Many people assume that only illegal drugs are addictive. Prescription drugs are given out by doctors—that means they’re safe, right?
While prescription drugs have safeguards in place and are safe to use if you follow directions, they’re the third most commonly abused category of drugs, according to the National Council on Alcoholism and Drug Dependence. They’re right there behind alcohol and marijuana and abused more than cocaine, heroin, and methamphetamine.
What makes prescription drugs addictive?
Prescription drugs can have similar chemical makeups to illegal drugs; the difference is that they’re heavily regulated and designed to release the drug slowly so that they’re not addictive when the rules are followed.
But of course, when prescription drugs are abused, they can cause addiction. There are three types of drugs most associated with drug abuse:
- Opioid pain relievers attach to proteins called opioid receptors throughout the body and reduces the perception of pain. It can also create a sense of euphoria since this process is involved in the brain’s reward pathways.
- Depressants relax you. They affect a neurotransmitter called gamma-aminobutyric acid (GABA). Depressants decrease brain activity and produce a calming, even drowsy effect. Alcohol affects the GABA system as well, which is why taking depressants with alcohol can decrease your brain activity and slow your breathing to deadly levels.
- Stimulants create a euphoria by enhancing the effects of certain chemicals in the brain like norepinephrine and dopamine.
The drugs are addictive because the good feelings they give you have diminishing returns. In other words, over time, you’ll need more and more of the drug to reach the same high. On top of that, the body becomes used to having the drug in the body. When the person stops taking them, they go through intense cravings and withdrawals.
How dangerous are prescription drugs?
Prescription drugs are safe when used under a doctor’s guidance and when you follow all directions. But when you abuse the drug, such as by taking someone else’s prescription or taking too much of your own, the drug can have some serious effects. For example, opioids and depressants can slow your breathing to the point of going into a coma, and overdose can be deadly. Stimulants can cause heart problems, seizures, and paranoia.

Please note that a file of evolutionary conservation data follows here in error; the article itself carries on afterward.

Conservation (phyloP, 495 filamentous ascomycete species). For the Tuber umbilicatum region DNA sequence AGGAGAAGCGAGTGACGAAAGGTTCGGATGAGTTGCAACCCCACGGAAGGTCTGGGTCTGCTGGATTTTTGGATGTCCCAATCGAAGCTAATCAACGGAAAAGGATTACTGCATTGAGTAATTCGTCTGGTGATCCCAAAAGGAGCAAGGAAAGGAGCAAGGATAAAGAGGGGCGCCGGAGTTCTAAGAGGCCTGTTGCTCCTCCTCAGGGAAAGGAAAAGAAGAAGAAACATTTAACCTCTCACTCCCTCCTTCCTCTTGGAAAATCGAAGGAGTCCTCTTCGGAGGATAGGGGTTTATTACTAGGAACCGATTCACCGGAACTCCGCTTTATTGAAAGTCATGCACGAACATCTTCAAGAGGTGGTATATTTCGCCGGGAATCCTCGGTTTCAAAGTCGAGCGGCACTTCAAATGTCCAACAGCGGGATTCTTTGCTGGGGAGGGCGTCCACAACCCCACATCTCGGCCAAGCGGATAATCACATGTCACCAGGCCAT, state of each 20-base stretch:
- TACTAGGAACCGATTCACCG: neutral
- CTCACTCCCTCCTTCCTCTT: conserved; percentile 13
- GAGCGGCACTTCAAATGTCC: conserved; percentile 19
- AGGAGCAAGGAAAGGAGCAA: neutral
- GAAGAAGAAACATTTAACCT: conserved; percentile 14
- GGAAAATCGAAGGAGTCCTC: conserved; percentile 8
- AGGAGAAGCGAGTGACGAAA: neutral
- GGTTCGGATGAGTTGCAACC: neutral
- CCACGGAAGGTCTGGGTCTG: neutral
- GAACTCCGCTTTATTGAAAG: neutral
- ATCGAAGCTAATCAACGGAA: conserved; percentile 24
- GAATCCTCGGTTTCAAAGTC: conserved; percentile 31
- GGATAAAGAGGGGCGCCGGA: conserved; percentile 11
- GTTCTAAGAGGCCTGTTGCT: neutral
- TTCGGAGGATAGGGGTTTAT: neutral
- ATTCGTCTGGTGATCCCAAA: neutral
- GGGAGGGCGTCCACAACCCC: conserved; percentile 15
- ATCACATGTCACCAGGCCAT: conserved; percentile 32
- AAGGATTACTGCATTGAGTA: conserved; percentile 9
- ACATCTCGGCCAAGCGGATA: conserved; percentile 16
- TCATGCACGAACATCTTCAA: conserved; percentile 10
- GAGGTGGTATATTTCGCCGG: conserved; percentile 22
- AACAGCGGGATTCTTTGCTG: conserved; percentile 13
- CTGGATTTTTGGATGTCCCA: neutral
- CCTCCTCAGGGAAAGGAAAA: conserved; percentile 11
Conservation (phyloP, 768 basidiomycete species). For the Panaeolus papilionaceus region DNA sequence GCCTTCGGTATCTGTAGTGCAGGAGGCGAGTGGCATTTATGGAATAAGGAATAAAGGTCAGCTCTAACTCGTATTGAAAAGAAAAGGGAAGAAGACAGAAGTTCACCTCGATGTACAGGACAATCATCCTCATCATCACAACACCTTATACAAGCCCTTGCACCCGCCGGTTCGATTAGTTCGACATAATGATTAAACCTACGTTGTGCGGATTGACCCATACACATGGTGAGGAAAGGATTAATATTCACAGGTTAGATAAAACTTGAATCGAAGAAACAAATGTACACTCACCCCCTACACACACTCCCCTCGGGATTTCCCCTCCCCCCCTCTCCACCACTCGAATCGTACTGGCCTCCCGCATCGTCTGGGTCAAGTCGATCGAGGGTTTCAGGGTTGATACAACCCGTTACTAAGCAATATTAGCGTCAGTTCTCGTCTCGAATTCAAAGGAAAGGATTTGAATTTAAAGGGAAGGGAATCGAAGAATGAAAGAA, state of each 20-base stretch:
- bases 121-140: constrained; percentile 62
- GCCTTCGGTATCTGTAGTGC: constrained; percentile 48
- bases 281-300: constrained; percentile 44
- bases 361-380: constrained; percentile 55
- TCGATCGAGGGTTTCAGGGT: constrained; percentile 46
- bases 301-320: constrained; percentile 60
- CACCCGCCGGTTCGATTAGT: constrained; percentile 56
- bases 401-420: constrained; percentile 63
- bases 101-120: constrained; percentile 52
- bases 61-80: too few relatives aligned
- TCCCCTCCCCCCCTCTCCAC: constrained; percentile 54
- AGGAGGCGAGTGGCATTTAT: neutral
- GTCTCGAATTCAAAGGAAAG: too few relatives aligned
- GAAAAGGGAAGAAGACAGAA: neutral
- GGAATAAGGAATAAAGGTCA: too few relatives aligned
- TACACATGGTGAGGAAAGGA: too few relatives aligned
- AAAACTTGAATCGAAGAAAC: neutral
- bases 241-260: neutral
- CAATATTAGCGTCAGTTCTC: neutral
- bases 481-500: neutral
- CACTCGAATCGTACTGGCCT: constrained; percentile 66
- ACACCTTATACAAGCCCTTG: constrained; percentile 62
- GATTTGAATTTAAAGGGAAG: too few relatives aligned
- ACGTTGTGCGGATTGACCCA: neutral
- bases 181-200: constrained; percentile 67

What prescription drugs have the highest chance of becoming addictive?
This isn’t a complete addictive prescription drugs list, but these are some of the prescription drugs with the highest potential for abuse:
- Barbiturates (AmyTal, Menbutal, Seconal, Phenobarbital).
- Codeine (Empirin with Codeine, Fiorinal with Codeine, Robitussin A-C, Tylenol with Codeine).
- Fentanyl (Actiq, Duragesic, Sublimaze).
- Morphine (Roxanol, Duramorph).
- Opium (Laudanum, Paregoric).
- Others: OxyContin, Tylox, Percodan, Percocet, Vicodin, Darvocet.
- Amphetamines (Biphetamine, Dexedrine).
- Methamphetamine (Desoxyn).
- Methylphenidate (Ritalin).
Recognizing the symptoms of prescription drug addiction
Prescription drug abuse is often assumed to be the realm of teenage rebellion. But while it’s true that some teenagers steal prescription drugs from their parents to use and share with their friends, the reality is that prescription drug abuse comes in many forms. For example, many seniors are at risk for drug abuse because they’re often given many pills without enough oversight, and their bodies are not as prepared to handle the effects.
Signs of prescription abuse in yourself